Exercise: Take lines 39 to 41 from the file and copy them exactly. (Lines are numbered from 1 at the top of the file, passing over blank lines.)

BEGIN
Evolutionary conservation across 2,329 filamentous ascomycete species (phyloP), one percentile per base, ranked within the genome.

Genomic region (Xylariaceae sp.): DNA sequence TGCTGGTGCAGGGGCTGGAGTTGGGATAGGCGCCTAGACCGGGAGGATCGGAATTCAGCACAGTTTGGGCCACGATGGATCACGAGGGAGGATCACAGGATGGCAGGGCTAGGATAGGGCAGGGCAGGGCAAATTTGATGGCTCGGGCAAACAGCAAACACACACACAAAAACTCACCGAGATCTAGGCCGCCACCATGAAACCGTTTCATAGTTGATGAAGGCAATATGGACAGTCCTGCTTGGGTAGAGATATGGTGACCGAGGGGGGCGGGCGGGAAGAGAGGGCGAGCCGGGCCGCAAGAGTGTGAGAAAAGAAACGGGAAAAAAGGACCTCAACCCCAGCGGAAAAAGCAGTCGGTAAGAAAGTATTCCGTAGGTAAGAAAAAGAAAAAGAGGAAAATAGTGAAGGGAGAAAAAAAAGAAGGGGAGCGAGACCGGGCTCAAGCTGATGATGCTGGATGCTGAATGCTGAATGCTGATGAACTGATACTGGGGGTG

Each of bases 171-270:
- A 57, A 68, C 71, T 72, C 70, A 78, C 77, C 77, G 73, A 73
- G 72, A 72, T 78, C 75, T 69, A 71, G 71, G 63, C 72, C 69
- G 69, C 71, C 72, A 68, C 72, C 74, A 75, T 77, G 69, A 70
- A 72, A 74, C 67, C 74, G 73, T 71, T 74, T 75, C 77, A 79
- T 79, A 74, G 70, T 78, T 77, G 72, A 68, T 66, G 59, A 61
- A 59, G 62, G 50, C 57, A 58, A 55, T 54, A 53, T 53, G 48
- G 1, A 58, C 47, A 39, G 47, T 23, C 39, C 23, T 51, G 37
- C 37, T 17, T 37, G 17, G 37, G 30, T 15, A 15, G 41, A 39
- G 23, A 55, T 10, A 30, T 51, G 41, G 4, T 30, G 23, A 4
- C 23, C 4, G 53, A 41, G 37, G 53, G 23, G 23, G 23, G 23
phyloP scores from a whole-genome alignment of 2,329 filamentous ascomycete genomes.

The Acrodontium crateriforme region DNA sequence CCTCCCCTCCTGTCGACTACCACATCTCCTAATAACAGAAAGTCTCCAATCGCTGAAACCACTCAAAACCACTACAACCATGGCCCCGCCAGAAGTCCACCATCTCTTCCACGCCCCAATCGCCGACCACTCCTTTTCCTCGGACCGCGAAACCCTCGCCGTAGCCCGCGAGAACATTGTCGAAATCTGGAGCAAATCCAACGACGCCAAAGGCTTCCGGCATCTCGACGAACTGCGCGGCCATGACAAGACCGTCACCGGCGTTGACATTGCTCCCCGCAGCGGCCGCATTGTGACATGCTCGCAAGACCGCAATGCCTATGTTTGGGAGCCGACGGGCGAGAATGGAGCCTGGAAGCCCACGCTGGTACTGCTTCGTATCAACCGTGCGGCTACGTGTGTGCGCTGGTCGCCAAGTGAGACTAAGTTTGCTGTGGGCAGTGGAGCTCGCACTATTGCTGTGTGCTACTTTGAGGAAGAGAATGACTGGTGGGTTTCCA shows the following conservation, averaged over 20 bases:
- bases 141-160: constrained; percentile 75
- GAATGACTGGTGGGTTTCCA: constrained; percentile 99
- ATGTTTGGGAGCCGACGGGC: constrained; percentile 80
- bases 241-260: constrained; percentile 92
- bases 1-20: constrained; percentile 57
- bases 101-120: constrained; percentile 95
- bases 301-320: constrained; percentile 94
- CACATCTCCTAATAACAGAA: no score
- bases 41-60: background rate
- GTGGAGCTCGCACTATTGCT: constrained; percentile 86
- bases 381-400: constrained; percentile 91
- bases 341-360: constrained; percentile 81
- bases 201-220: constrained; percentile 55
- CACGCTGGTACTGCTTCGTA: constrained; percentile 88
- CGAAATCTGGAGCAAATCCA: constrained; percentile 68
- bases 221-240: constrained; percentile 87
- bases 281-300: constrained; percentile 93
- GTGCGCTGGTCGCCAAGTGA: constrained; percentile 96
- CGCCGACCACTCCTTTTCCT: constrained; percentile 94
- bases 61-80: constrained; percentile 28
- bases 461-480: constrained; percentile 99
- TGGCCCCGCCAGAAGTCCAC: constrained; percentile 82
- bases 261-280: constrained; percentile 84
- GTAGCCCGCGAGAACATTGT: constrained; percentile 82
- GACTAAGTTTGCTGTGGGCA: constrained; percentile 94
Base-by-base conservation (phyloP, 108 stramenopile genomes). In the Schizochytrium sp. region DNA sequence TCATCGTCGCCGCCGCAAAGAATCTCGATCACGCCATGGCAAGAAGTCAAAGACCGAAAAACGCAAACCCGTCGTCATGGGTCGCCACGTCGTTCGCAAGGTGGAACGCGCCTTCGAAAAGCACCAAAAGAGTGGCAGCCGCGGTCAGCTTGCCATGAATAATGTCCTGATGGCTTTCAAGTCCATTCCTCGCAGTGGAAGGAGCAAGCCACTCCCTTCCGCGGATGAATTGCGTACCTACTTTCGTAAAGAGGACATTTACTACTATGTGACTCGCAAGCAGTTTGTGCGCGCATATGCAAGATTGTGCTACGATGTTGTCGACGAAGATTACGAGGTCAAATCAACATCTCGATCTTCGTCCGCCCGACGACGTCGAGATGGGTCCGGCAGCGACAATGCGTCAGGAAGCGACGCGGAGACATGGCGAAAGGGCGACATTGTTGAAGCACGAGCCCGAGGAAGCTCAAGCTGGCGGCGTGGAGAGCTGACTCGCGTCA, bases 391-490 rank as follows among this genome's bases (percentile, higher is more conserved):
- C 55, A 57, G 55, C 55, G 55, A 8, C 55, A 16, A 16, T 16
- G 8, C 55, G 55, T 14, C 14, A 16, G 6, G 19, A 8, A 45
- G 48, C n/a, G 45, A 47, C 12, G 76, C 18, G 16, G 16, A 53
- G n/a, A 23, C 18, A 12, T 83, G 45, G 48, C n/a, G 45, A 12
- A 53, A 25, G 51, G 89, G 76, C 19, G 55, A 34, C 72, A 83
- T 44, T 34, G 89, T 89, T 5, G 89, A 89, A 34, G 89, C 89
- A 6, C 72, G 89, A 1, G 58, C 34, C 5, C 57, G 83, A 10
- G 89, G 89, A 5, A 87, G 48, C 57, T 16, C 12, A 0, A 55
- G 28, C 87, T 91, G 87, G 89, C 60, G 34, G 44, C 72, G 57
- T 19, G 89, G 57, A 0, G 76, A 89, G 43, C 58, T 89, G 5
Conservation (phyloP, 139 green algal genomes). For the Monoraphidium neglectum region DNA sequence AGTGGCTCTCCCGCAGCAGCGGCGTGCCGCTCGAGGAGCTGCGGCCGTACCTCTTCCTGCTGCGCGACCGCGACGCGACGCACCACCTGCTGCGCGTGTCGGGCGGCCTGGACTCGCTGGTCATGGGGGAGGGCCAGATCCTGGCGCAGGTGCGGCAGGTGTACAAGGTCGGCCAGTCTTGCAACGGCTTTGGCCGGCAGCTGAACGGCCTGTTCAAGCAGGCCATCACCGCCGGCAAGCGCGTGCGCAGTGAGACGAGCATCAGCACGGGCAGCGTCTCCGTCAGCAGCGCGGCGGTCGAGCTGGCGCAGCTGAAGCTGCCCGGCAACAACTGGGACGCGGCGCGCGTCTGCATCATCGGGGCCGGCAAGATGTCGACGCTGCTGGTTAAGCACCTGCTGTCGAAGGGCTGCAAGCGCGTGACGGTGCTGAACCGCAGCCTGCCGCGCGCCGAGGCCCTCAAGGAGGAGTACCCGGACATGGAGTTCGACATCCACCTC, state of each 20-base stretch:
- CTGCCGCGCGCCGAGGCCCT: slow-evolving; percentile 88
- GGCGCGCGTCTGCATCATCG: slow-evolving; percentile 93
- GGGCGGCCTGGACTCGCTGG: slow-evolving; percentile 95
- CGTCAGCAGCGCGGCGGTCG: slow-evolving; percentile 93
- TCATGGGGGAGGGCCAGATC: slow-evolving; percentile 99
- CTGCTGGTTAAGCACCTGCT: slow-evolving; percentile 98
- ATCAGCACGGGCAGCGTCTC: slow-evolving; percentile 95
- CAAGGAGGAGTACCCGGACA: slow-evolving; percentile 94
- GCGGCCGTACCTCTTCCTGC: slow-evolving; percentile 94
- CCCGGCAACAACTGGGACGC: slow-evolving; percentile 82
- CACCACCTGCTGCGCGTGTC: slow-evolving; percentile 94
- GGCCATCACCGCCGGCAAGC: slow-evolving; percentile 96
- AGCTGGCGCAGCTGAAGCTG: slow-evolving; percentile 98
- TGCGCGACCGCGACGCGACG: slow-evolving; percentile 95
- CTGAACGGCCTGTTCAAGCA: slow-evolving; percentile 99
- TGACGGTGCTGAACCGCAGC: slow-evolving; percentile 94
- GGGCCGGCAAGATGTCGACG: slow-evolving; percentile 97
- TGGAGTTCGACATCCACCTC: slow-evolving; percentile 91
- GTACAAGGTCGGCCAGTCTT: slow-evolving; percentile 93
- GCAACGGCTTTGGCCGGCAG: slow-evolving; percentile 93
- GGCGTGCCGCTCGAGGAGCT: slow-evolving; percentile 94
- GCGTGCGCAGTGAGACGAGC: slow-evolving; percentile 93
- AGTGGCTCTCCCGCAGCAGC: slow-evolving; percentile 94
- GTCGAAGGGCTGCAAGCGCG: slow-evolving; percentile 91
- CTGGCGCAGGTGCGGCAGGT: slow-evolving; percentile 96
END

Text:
- GTAGCCCGCGAGAACATTGT: constrained; percentile 82
- GACTAAGTTTGCTGTGGGCA: constrained; percentile 94
Base-by-base conservation (phyloP, 108 stramenopile genomes). In the Schizochytrium sp. region DNA sequence TCATCGTCGCCGCCGCAAAGAATCTCGATCACGCCATGGCAAGAAGTCAAAGACCGAAAAACGCAAACCCGTCGTCATGGGTCGCCACGTCGTTCGCAAGGTGGAACGCGCCTTCGAAAAGCACCAAAAGAGTGGCAGCCGCGGTCAGCTTGCCATGAATAATGTCCTGATGGCTTTCAAGTCCATTCCTCGCAGTGGAAGGAGCAAGCCACTCCCTTCCGCGGATGAATTGCGTACCTACTTTCGTAAAGAGGACATTTACTACTATGTGACTCGCAAGCAGTTTGTGCGCGCATATGCAAGATTGTGCTACGATGTTGTCGACGAAGATTACGAGGTCAAATCAACATCTCGATCTTCGTCCGCCCGACGACGTCGAGATGGGTCCGGCAGCGACAATGCGTCAGGAAGCGACGCGGAGACATGGCGAAAGGGCGACATTGTTGAAGCACGAGCCCGAGGAAGCTCAAGCTGGCGGCGTGGAGAGCTGACTCGCGTCA, bases 391-490 rank as follows among this genome's bases (percentile, higher is more conserved):